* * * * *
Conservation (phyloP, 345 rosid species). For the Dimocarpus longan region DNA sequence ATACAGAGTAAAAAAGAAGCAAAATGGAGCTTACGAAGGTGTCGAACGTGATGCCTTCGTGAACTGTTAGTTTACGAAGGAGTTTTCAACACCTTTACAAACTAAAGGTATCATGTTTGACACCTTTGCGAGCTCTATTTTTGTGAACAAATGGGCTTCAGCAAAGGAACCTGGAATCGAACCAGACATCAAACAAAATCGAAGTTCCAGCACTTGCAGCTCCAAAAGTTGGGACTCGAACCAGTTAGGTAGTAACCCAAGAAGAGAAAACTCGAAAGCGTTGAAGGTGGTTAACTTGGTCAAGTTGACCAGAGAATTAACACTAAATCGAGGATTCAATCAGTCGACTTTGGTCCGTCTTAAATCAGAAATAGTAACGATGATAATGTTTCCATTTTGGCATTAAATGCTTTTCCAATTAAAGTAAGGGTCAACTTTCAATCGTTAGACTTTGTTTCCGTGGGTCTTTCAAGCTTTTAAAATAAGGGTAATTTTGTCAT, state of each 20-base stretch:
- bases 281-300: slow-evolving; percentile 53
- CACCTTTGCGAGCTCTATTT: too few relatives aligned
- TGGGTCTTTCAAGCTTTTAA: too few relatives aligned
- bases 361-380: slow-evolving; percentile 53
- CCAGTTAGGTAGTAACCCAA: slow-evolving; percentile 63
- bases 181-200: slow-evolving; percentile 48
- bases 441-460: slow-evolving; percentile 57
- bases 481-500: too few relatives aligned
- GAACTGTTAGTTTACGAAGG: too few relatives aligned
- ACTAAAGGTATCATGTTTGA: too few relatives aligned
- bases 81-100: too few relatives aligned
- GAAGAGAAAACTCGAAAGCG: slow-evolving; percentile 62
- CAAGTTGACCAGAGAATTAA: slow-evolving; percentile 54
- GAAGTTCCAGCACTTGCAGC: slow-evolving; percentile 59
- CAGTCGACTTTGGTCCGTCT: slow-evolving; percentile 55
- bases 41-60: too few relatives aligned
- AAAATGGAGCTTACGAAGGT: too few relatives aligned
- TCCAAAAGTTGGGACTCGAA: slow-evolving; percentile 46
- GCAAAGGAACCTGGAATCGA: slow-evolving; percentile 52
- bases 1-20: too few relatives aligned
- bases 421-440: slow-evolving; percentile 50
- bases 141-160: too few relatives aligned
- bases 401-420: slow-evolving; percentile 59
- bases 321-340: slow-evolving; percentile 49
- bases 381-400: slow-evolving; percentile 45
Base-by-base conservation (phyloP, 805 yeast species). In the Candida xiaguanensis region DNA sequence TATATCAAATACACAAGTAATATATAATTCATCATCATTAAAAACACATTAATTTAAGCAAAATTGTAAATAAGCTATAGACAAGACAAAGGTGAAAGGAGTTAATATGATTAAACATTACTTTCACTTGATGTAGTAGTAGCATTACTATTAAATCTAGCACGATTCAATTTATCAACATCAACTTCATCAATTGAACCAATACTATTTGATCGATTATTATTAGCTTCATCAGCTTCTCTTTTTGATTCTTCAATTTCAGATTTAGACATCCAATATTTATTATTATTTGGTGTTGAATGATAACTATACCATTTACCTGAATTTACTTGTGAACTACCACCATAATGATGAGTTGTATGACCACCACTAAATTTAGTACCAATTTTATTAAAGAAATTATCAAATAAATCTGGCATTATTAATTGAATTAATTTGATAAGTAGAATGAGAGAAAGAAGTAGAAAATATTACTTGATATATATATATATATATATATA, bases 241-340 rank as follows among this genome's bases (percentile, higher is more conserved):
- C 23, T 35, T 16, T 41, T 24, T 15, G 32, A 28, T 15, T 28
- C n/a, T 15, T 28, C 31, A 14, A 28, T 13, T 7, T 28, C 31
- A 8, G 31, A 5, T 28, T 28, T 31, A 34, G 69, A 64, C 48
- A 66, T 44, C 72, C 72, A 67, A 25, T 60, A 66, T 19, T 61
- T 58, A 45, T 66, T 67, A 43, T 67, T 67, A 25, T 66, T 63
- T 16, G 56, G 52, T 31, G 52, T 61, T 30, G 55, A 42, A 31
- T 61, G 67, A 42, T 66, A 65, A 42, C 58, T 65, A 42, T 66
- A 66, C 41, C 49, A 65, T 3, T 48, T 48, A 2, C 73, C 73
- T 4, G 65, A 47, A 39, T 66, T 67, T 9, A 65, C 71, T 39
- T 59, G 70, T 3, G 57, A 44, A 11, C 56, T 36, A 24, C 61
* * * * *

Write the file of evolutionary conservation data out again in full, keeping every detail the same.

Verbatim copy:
Conservation (phyloP, 345 rosid species). For the Dimocarpus longan region DNA sequence ATACAGAGTAAAAAAGAAGCAAAATGGAGCTTACGAAGGTGTCGAACGTGATGCCTTCGTGAACTGTTAGTTTACGAAGGAGTTTTCAACACCTTTACAAACTAAAGGTATCATGTTTGACACCTTTGCGAGCTCTATTTTTGTGAACAAATGGGCTTCAGCAAAGGAACCTGGAATCGAACCAGACATCAAACAAAATCGAAGTTCCAGCACTTGCAGCTCCAAAAGTTGGGACTCGAACCAGTTAGGTAGTAACCCAAGAAGAGAAAACTCGAAAGCGTTGAAGGTGGTTAACTTGGTCAAGTTGACCAGAGAATTAACACTAAATCGAGGATTCAATCAGTCGACTTTGGTCCGTCTTAAATCAGAAATAGTAACGATGATAATGTTTCCATTTTGGCATTAAATGCTTTTCCAATTAAAGTAAGGGTCAACTTTCAATCGTTAGACTTTGTTTCCGTGGGTCTTTCAAGCTTTTAAAATAAGGGTAATTTTGTCAT, state of each 20-base stretch:
- bases 281-300: slow-evolving; percentile 53
- CACCTTTGCGAGCTCTATTT: too few relatives aligned
- TGGGTCTTTCAAGCTTTTAA: too few relatives aligned
- bases 361-380: slow-evolving; percentile 53
- CCAGTTAGGTAGTAACCCAA: slow-evolving; percentile 63
- bases 181-200: slow-evolving; percentile 48
- bases 441-460: slow-evolving; percentile 57
- bases 481-500: too few relatives aligned
- GAACTGTTAGTTTACGAAGG: too few relatives aligned
- ACTAAAGGTATCATGTTTGA: too few relatives aligned
- bases 81-100: too few relatives aligned
- GAAGAGAAAACTCGAAAGCG: slow-evolving; percentile 62
- CAAGTTGACCAGAGAATTAA: slow-evolving; percentile 54
- GAAGTTCCAGCACTTGCAGC: slow-evolving; percentile 59
- CAGTCGACTTTGGTCCGTCT: slow-evolving; percentile 55
- bases 41-60: too few relatives aligned
- AAAATGGAGCTTACGAAGGT: too few relatives aligned
- TCCAAAAGTTGGGACTCGAA: slow-evolving; percentile 46
- GCAAAGGAACCTGGAATCGA: slow-evolving; percentile 52
- bases 1-20: too few relatives aligned
- bases 421-440: slow-evolving; percentile 50
- bases 141-160: too few relatives aligned
- bases 401-420: slow-evolving; percentile 59
- bases 321-340: slow-evolving; percentile 49
- bases 381-400: slow-evolving; percentile 45
Base-by-base conservation (phyloP, 805 yeast species). In the Candida xiaguanensis region DNA sequence TATATCAAATACACAAGTAATATATAATTCATCATCATTAAAAACACATTAATTTAAGCAAAATTGTAAATAAGCTATAGACAAGACAAAGGTGAAAGGAGTTAATATGATTAAACATTACTTTCACTTGATGTAGTAGTAGCATTACTATTAAATCTAGCACGATTCAATTTATCAACATCAACTTCATCAATTGAACCAATACTATTTGATCGATTATTATTAGCTTCATCAGCTTCTCTTTTTGATTCTTCAATTTCAGATTTAGACATCCAATATTTATTATTATTTGGTGTTGAATGATAACTATACCATTTACCTGAATTTACTTGTGAACTACCACCATAATGATGAGTTGTATGACCACCACTAAATTTAGTACCAATTTTATTAAAGAAATTATCAAATAAATCTGGCATTATTAATTGAATTAATTTGATAAGTAGAATGAGAGAAAGAAGTAGAAAATATTACTTGATATATATATATATATATATATA, bases 241-340 rank as follows among this genome's bases (percentile, higher is more conserved):
- C 23, T 35, T 16, T 41, T 24, T 15, G 32, A 28, T 15, T 28
- C n/a, T 15, T 28, C 31, A 14, A 28, T 13, T 7, T 28, C 31
- A 8, G 31, A 5, T 28, T 28, T 31, A 34, G 69, A 64, C 48
- A 66, T 44, C 72, C 72, A 67, A 25, T 60, A 66, T 19, T 61
- T 58, A 45, T 66, T 67, A 43, T 67, T 67, A 25, T 66, T 63
- T 16, G 56, G 52, T 31, G 52, T 61, T 30, G 55, A 42, A 31
- T 61, G 67, A 42, T 66, A 65, A 42, C 58, T 65, A 42, T 66
- A 66, C 41, C 49, A 65, T 3, T 48, T 48, A 2, C 73, C 73
- T 4, G 65, A 47, A 39, T 66, T 67, T 9, A 65, C 71, T 39
- T 59, G 70, T 3, G 57, A 44, A 11, C 56, T 36, A 24, C 61